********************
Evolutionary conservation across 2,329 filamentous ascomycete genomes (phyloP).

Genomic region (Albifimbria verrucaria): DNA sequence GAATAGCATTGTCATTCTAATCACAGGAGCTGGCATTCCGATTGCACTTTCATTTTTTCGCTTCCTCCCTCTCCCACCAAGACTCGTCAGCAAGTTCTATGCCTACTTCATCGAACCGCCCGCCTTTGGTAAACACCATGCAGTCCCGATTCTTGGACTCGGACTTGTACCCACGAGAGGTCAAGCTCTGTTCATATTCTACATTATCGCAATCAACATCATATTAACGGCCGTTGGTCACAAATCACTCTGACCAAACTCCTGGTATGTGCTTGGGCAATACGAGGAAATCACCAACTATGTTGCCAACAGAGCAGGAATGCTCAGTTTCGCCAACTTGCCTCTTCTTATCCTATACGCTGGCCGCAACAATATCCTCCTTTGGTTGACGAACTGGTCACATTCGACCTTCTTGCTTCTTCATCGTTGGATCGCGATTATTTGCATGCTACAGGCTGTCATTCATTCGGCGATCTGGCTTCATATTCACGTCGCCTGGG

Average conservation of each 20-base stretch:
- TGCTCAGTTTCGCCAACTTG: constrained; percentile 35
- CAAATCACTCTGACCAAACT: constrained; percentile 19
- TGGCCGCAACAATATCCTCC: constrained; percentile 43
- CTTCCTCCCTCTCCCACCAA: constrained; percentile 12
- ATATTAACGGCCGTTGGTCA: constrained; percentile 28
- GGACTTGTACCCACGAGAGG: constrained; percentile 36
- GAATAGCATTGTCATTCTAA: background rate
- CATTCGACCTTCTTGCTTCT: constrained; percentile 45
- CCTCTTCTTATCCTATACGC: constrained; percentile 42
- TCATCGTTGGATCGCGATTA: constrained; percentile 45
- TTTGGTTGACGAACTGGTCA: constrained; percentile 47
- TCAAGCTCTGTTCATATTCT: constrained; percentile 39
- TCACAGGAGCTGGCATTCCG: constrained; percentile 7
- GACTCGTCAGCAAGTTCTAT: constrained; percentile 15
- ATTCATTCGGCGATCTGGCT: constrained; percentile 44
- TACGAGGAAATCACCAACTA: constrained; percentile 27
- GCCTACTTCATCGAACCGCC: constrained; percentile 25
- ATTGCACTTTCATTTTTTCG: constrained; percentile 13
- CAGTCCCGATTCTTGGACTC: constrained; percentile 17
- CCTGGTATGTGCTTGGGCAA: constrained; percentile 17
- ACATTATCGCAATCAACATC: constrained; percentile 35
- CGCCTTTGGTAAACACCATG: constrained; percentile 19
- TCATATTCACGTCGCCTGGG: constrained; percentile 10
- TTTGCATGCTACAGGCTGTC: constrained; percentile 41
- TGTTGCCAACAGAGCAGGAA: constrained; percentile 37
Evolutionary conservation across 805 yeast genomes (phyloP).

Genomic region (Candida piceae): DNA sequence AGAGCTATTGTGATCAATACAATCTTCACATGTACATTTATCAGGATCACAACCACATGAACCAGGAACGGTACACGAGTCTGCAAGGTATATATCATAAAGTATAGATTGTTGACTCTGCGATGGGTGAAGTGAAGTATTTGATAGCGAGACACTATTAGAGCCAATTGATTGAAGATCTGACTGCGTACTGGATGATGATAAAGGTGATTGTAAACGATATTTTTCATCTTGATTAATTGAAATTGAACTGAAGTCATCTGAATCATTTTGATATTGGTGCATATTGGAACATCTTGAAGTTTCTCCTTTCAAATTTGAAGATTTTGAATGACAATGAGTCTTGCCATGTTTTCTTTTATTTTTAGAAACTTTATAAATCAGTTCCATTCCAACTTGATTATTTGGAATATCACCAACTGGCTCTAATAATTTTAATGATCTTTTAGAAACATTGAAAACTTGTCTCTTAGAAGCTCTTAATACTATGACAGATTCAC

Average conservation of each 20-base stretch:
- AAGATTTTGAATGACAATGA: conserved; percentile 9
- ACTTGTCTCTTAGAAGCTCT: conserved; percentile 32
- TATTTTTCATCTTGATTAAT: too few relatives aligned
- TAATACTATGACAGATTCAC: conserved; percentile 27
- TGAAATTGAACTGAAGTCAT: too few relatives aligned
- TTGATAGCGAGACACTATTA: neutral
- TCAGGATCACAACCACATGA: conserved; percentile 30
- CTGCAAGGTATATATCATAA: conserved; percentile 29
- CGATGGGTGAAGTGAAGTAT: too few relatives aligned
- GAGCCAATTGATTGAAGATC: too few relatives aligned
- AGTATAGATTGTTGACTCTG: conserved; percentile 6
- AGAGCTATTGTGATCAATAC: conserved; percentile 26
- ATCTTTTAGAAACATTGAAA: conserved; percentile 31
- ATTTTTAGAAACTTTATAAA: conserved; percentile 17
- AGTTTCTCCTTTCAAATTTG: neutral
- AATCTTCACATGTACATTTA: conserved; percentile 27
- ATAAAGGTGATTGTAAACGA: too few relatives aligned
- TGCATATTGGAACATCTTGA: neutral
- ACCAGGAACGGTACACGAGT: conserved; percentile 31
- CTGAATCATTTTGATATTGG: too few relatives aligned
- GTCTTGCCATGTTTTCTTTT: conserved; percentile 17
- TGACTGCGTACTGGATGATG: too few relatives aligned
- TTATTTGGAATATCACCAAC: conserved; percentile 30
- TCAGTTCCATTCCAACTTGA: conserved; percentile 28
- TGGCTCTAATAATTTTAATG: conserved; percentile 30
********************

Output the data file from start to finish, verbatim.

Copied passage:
Evolutionary conservation across 2,329 filamentous ascomycete genomes (phyloP).

Genomic region (Albifimbria verrucaria): DNA sequence GAATAGCATTGTCATTCTAATCACAGGAGCTGGCATTCCGATTGCACTTTCATTTTTTCGCTTCCTCCCTCTCCCACCAAGACTCGTCAGCAAGTTCTATGCCTACTTCATCGAACCGCCCGCCTTTGGTAAACACCATGCAGTCCCGATTCTTGGACTCGGACTTGTACCCACGAGAGGTCAAGCTCTGTTCATATTCTACATTATCGCAATCAACATCATATTAACGGCCGTTGGTCACAAATCACTCTGACCAAACTCCTGGTATGTGCTTGGGCAATACGAGGAAATCACCAACTATGTTGCCAACAGAGCAGGAATGCTCAGTTTCGCCAACTTGCCTCTTCTTATCCTATACGCTGGCCGCAACAATATCCTCCTTTGGTTGACGAACTGGTCACATTCGACCTTCTTGCTTCTTCATCGTTGGATCGCGATTATTTGCATGCTACAGGCTGTCATTCATTCGGCGATCTGGCTTCATATTCACGTCGCCTGGG

Average conservation of each 20-base stretch:
- TGCTCAGTTTCGCCAACTTG: constrained; percentile 35
- CAAATCACTCTGACCAAACT: constrained; percentile 19
- TGGCCGCAACAATATCCTCC: constrained; percentile 43
- CTTCCTCCCTCTCCCACCAA: constrained; percentile 12
- ATATTAACGGCCGTTGGTCA: constrained; percentile 28
- GGACTTGTACCCACGAGAGG: constrained; percentile 36
- GAATAGCATTGTCATTCTAA: background rate
- CATTCGACCTTCTTGCTTCT: constrained; percentile 45
- CCTCTTCTTATCCTATACGC: constrained; percentile 42
- TCATCGTTGGATCGCGATTA: constrained; percentile 45
- TTTGGTTGACGAACTGGTCA: constrained; percentile 47
- TCAAGCTCTGTTCATATTCT: constrained; percentile 39
- TCACAGGAGCTGGCATTCCG: constrained; percentile 7
- GACTCGTCAGCAAGTTCTAT: constrained; percentile 15
- ATTCATTCGGCGATCTGGCT: constrained; percentile 44
- TACGAGGAAATCACCAACTA: constrained; percentile 27
- GCCTACTTCATCGAACCGCC: constrained; percentile 25
- ATTGCACTTTCATTTTTTCG: constrained; percentile 13
- CAGTCCCGATTCTTGGACTC: constrained; percentile 17
- CCTGGTATGTGCTTGGGCAA: constrained; percentile 17
- ACATTATCGCAATCAACATC: constrained; percentile 35
- CGCCTTTGGTAAACACCATG: constrained; percentile 19
- TCATATTCACGTCGCCTGGG: constrained; percentile 10
- TTTGCATGCTACAGGCTGTC: constrained; percentile 41
- TGTTGCCAACAGAGCAGGAA: constrained; percentile 37
Evolutionary conservation across 805 yeast genomes (phyloP).

Genomic region (Candida piceae): DNA sequence AGAGCTATTGTGATCAATACAATCTTCACATGTACATTTATCAGGATCACAACCACATGAACCAGGAACGGTACACGAGTCTGCAAGGTATATATCATAAAGTATAGATTGTTGACTCTGCGATGGGTGAAGTGAAGTATTTGATAGCGAGACACTATTAGAGCCAATTGATTGAAGATCTGACTGCGTACTGGATGATGATAAAGGTGATTGTAAACGATATTTTTCATCTTGATTAATTGAAATTGAACTGAAGTCATCTGAATCATTTTGATATTGGTGCATATTGGAACATCTTGAAGTTTCTCCTTTCAAATTTGAAGATTTTGAATGACAATGAGTCTTGCCATGTTTTCTTTTATTTTTAGAAACTTTATAAATCAGTTCCATTCCAACTTGATTATTTGGAATATCACCAACTGGCTCTAATAATTTTAATGATCTTTTAGAAACATTGAAAACTTGTCTCTTAGAAGCTCTTAATACTATGACAGATTCAC

Average conservation of each 20-base stretch:
- AAGATTTTGAATGACAATGA: conserved; percentile 9
- ACTTGTCTCTTAGAAGCTCT: conserved; percentile 32
- TATTTTTCATCTTGATTAAT: too few relatives aligned
- TAATACTATGACAGATTCAC: conserved; percentile 27
- TGAAATTGAACTGAAGTCAT: too few relatives aligned
- TTGATAGCGAGACACTATTA: neutral
- TCAGGATCACAACCACATGA: conserved; percentile 30
- CTGCAAGGTATATATCATAA: conserved; percentile 29
- CGATGGGTGAAGTGAAGTAT: too few relatives aligned
- GAGCCAATTGATTGAAGATC: too few relatives aligned
- AGTATAGATTGTTGACTCTG: conserved; percentile 6
- AGAGCTATTGTGATCAATAC: conserved; percentile 26
- ATCTTTTAGAAACATTGAAA: conserved; percentile 31
- ATTTTTAGAAACTTTATAAA: conserved; percentile 17
- AGTTTCTCCTTTCAAATTTG: neutral
- AATCTTCACATGTACATTTA: conserved; percentile 27
- ATAAAGGTGATTGTAAACGA: too few relatives aligned
- TGCATATTGGAACATCTTGA: neutral
- ACCAGGAACGGTACACGAGT: conserved; percentile 31
- CTGAATCATTTTGATATTGG: too few relatives aligned
- GTCTTGCCATGTTTTCTTTT: conserved; percentile 17
- TGACTGCGTACTGGATGATG: too few relatives aligned
- TTATTTGGAATATCACCAAC: conserved; percentile 30
- TCAGTTCCATTCCAACTTGA: conserved; percentile 28
- TGGCTCTAATAATTTTAATG: conserved; percentile 30